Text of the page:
This cultural hybridity does not seem to have disappeared with the coming of the Normans. In the Domesday Book of 1086, the entry for the territory between the Ribble and the Esk is noteworthy because, unlike other parts of the country, it has not been divided into hundreds or wapentakes, the standard regional subdivisions used by the royal administration. The implication is that this regime was not fully imposed; certainly, landowners recorded around this time still exhibit a variety of Old English, Old Norse and Gaelic names.
Very strong links with the Isle of Man, in particular, probably remained in place for the next 200 years. In the 12th century, the Abbey established a daughter-house on Man – an unusual event because, by this stage, Furness Abbey was itself the daughter-house of the Norman foundation at Savigny. During the civil war between Stephen and Matilda, the Peninsula fell under the rule of the powerful Scottish king, David I. Meanwhile, Wimund, Bishop of Man and the Isles, launched attacks on the Scottish kingdom, and he was appeased by a grant of the Furness Peninsula.
So by Jocelin’s own time, although Furness was officially part of the county of Lancashire and the kingdom of England, it seems that its cultural make-up was not so straightforward. If its elite was firmly Anglo-Norman by this stage, the identity of other people living there was less clear cut. Documents from the time reveal insular names among the local freemen, such as Gilmichel (Gaelic), Suanus (Old Norse origin), Waltheof (Old Norse) and Ailsi (Old English). At ecclesiastical sites on the Peninsula, like Conishead and Pennington, archaeologists have found Old Norse runic inscriptions. It may be that both Norse and Gaelic were still spoken. Jocelin himself was certainly able to deal confidently with Gaelic place names and personal names in his work.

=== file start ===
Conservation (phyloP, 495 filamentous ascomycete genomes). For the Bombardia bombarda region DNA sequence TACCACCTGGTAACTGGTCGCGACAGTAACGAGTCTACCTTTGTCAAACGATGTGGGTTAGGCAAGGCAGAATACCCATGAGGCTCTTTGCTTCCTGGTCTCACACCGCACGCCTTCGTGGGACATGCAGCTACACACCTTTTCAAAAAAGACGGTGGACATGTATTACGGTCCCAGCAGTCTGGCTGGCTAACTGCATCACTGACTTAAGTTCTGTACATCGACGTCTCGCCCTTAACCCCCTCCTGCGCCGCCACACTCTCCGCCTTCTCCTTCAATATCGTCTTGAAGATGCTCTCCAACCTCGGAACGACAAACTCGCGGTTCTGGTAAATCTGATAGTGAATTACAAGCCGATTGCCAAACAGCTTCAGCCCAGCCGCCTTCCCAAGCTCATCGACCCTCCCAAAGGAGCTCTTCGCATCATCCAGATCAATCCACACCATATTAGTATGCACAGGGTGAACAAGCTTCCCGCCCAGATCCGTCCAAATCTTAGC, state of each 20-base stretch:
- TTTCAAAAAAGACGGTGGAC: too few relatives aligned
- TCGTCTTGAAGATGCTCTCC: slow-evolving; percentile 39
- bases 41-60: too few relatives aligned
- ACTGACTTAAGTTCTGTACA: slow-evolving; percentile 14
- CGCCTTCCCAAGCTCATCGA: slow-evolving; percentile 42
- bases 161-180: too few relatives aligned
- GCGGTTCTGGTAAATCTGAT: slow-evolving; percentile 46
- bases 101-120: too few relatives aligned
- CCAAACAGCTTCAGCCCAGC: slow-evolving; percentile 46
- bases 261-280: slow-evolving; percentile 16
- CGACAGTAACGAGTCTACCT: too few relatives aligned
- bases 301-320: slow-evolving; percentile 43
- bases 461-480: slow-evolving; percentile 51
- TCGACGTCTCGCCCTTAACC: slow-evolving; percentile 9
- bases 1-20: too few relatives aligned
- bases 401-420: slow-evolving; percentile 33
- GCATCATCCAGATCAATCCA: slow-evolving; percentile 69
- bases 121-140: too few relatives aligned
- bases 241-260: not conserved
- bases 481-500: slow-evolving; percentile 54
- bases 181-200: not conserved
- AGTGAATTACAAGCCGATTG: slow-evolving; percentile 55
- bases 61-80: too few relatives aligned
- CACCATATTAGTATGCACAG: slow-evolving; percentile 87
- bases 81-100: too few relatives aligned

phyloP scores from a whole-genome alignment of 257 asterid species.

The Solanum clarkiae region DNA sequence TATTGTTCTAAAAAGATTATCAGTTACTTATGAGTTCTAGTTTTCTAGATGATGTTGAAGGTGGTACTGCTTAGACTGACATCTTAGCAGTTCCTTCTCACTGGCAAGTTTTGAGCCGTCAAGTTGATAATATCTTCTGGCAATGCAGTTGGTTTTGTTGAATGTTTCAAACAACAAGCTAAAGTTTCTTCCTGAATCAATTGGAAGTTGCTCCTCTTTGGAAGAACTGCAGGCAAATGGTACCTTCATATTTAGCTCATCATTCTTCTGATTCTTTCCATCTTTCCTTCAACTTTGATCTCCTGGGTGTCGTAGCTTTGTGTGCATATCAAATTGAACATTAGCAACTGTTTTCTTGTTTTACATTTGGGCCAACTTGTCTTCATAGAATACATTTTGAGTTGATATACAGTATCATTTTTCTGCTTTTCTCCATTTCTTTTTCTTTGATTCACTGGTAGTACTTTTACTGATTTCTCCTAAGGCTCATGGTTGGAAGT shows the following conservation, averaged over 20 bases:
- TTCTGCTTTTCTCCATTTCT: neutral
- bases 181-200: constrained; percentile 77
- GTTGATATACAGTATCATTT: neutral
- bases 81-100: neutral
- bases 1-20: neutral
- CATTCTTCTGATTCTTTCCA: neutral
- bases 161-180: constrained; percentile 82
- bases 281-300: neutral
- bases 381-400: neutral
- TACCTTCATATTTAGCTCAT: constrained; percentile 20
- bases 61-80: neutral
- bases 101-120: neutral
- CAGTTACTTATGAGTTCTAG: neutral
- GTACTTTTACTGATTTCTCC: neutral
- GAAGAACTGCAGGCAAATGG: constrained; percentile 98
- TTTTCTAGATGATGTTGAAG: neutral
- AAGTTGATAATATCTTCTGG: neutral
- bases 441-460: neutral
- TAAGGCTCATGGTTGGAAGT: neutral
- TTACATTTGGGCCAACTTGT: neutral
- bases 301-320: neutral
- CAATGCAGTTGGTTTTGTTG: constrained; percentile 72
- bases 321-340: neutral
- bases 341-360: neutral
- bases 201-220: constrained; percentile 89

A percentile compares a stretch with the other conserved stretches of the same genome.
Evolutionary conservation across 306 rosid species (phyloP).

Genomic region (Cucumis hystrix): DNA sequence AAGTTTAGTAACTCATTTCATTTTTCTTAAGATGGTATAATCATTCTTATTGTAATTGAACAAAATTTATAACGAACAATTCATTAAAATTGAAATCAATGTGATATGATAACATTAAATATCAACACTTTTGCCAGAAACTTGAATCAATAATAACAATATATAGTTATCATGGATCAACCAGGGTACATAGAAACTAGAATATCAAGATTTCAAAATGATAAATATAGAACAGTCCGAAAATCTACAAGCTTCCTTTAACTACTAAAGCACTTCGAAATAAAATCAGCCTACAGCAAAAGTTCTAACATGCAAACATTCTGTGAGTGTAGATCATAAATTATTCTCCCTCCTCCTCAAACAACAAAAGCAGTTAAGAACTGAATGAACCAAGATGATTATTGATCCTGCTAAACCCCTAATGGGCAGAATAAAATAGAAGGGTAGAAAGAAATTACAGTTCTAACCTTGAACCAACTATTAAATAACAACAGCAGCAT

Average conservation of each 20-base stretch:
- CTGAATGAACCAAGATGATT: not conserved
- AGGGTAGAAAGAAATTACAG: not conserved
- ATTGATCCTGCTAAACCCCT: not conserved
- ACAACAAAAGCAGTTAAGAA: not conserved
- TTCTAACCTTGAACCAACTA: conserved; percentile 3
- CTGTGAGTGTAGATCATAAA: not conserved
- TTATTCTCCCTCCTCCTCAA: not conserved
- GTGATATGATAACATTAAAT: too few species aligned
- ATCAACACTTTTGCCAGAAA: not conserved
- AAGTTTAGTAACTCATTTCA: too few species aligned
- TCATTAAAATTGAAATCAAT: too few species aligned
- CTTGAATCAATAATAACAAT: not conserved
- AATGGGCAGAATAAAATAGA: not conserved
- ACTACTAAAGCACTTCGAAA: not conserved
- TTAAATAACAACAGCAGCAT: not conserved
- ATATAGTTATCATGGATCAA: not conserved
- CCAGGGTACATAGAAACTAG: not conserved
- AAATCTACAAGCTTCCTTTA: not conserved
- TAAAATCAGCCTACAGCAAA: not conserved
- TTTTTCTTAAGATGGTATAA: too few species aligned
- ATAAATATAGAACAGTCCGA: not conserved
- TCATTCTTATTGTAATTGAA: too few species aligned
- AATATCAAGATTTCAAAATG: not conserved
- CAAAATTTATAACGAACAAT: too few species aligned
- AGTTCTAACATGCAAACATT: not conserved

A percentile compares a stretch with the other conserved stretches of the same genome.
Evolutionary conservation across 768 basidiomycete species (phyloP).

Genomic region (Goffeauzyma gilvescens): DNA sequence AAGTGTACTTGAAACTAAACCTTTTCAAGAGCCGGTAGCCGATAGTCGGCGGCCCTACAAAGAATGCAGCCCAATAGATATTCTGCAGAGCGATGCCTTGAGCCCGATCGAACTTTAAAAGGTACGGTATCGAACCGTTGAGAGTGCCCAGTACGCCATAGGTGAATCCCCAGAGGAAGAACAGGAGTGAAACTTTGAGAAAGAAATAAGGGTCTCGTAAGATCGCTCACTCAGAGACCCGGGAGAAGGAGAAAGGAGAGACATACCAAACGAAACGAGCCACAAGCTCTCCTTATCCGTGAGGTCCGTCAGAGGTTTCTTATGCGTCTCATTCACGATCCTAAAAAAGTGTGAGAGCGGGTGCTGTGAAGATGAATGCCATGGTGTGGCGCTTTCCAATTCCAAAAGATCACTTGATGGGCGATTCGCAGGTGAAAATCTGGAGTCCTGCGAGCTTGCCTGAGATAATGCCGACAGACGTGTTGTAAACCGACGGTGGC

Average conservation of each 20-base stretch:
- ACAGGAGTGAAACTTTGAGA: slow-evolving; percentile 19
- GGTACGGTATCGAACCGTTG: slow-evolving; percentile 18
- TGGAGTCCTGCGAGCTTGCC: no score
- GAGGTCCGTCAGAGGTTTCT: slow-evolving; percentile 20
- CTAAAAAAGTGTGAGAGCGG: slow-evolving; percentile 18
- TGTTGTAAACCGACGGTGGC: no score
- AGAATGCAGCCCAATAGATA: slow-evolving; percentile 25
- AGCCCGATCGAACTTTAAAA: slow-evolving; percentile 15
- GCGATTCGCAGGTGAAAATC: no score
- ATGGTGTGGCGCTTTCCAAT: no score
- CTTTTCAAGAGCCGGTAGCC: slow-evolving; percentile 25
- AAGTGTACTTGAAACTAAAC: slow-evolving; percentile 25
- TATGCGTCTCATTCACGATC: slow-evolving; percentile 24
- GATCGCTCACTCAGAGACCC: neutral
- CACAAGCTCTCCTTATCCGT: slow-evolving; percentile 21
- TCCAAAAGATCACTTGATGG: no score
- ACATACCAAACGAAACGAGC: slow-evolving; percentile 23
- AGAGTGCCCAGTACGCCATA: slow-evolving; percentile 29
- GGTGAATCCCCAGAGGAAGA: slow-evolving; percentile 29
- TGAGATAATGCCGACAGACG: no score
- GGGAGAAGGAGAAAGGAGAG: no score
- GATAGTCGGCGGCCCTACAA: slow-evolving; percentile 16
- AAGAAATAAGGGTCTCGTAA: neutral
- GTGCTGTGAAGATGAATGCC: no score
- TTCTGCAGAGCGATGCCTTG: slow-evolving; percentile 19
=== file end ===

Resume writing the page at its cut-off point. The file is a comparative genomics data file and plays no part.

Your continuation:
In the end, Edmonds is careful about the implications of this six-century survey. “The Irish Sea link should not be over-emphasised at the expense of links to the rest of England and the Continent,” she writes. But they are also not mutually exclusive. At a time when historians have traditionally perceived the affirmation of Anglo-Norman England, Furness was a place with international contacts reaching from Scandinavia to Normandy. Beyond those who ruled, ordinary people may never have stopped looking west, where ties with those living on, and across, the Irish Sea survived.